Triggering Human Emotions

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Alan’s mother died.

Lara walks her daughter, Lucy, to class on the first day of kindergarten.

Sharon and Scott celebrate their 50th wedding anniversary.

Events of our lives trigger human emotions.

They are the stuff stories are made of, and it is up to authors to use the right words, phrases, descriptions so that our readers will experience these events with all of the emotion as if they were right there, encountering them firsthand. 

Authors do this in many different ways:

  1. By providing appropriate settings- Perhaps using darker lighting, wind/rain, eerie sounds in instances of sadness such as death, defeat/loss of some sort, suspense, and so on. Light, sunshine, puffy clouds, a gentle breeze for scenes of romance, birth, success, etc.
  1. By providing appropriate sounds- Such as laughter, wind chimes, birds singing for happier scenes; screams, heavy breathing, howling for more suspenseful ones.
  1. By providing describing appropriate ‘touch’- Gripping, pounding, scraping are more emotionally charged for suspense; soft touch, patting, tender reassurances for more restful scenes.
  1. By using certain colors- Light pastels are more restful; red, orange, black are often used for scenes with more action… tenseness.

5.  Other things that can be varied, depending upon the purpose of a scene are:    smell, facial expression, voice, vocabulary, description of the characters’ bodies (tense shoulders…) Even teeth—and especially eye descriptions—add  add to the overall emotional feelings of each scene.

Emotions are all about the senses, so everything you would feel, see, hear—and the resulting tastes/sounds/smells (and I’m not talking about popcorn) on a movie screen is fair game for authors.

A quickened pulse or heartbeat… a churning stomach…

A good book to get you started toward creating an emotional journey for your reader is:  The Emotion Thesaurus by Angela Ackerman and Becca Puglisi.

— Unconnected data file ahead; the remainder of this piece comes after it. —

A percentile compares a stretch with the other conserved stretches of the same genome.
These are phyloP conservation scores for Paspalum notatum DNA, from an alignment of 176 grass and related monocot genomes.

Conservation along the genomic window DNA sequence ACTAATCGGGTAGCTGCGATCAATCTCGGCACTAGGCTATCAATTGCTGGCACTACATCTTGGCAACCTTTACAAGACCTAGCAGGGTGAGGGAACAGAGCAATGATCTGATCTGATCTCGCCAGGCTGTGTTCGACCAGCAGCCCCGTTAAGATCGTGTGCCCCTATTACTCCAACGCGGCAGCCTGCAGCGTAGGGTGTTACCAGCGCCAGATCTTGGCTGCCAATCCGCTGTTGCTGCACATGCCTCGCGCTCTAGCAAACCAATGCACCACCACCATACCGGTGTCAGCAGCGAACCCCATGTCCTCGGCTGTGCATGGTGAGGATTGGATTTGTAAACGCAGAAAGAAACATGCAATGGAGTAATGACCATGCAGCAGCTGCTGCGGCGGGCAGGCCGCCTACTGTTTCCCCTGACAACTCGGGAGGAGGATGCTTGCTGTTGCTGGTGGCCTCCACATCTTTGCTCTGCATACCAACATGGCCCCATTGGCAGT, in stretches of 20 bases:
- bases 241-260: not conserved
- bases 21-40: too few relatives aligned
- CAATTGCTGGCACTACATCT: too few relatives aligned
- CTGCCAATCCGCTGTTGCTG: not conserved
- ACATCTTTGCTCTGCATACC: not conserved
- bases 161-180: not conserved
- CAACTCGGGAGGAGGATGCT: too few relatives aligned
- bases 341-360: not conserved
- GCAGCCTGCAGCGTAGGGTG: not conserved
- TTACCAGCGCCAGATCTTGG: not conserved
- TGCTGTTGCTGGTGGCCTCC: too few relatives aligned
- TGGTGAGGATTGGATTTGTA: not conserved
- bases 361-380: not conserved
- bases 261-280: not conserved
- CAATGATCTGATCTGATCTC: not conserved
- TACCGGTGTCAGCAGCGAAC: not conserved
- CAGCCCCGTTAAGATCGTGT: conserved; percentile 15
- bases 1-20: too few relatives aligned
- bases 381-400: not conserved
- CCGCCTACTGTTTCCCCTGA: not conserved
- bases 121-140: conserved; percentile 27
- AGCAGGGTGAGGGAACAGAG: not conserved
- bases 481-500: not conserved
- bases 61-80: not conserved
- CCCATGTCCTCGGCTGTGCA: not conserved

When Less Is More

 

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Have you heard the phrase “Less Is More”?

This expression is often associated with the architect and furniture designer Ludwig Van Der Rohe (1886-1969), who noted that clarity and simplicity lead to good design.

It refers to a minimalist approach, noting that when there are less items on a display shelf, they don’t have to compete for our attention and, thus, we can focus on them, individually, and enjoy each one for its own special qualities.

So, less decoration, properly employed, has more impact than a lot.

What implication does this have for writers?

I think it can have several:

1) For the most part, writing that is less complicated is often better understood than that which is more complicated or complex. This  works well for non-fiction and even most fiction books. However, readers of mysteries thrive on untangling clues and figuring out motives, so making them simpler would just water them down and kill all of the excitement of the hunt.

2)   Brevity of communication is more effective. I am reminded that we live in a world of emails and texting. Short, choppy, sentences and phrases are the way we communicate with each other. So, it stands to reason that readers want to see more white space on a page.

Long past are the days of flowery language and lengthy descriptive paragraphs. Readers want writers to be more to the point than ever before.

To carry this idea forward for a moment, authors are seeing more sales of books in a series, rather than books with a healthy 500 pages to plow through. So, authors, you can make more money by putting those hefty books in 250-300 page “installments.”

3) Finally, there is a fine line between just the right amount and far too much description. Readers want authors to give them some description of the characters and setting, and then allow the readers to visualize the rest for themselves.

(I recently stopped reading a book at page four because the author was still describing the character’s physical attributes, educational background, family relationships, and idiosyncrasies. With no action—no story, yet— I just couldn’t take it any longer!)

Like spices, sprinkling this throughout the book in small phrases keeps the story much more interesting. The less we tell and the more we guide the reader, they will feel more involved in the process…more a part of the reading experience. 

It’s important to note that over the years trends change. Writers, just like those employed in any other industry, must be willing to adjust to what our reading public tells us they want.

Until then, give them less and they’ll want more!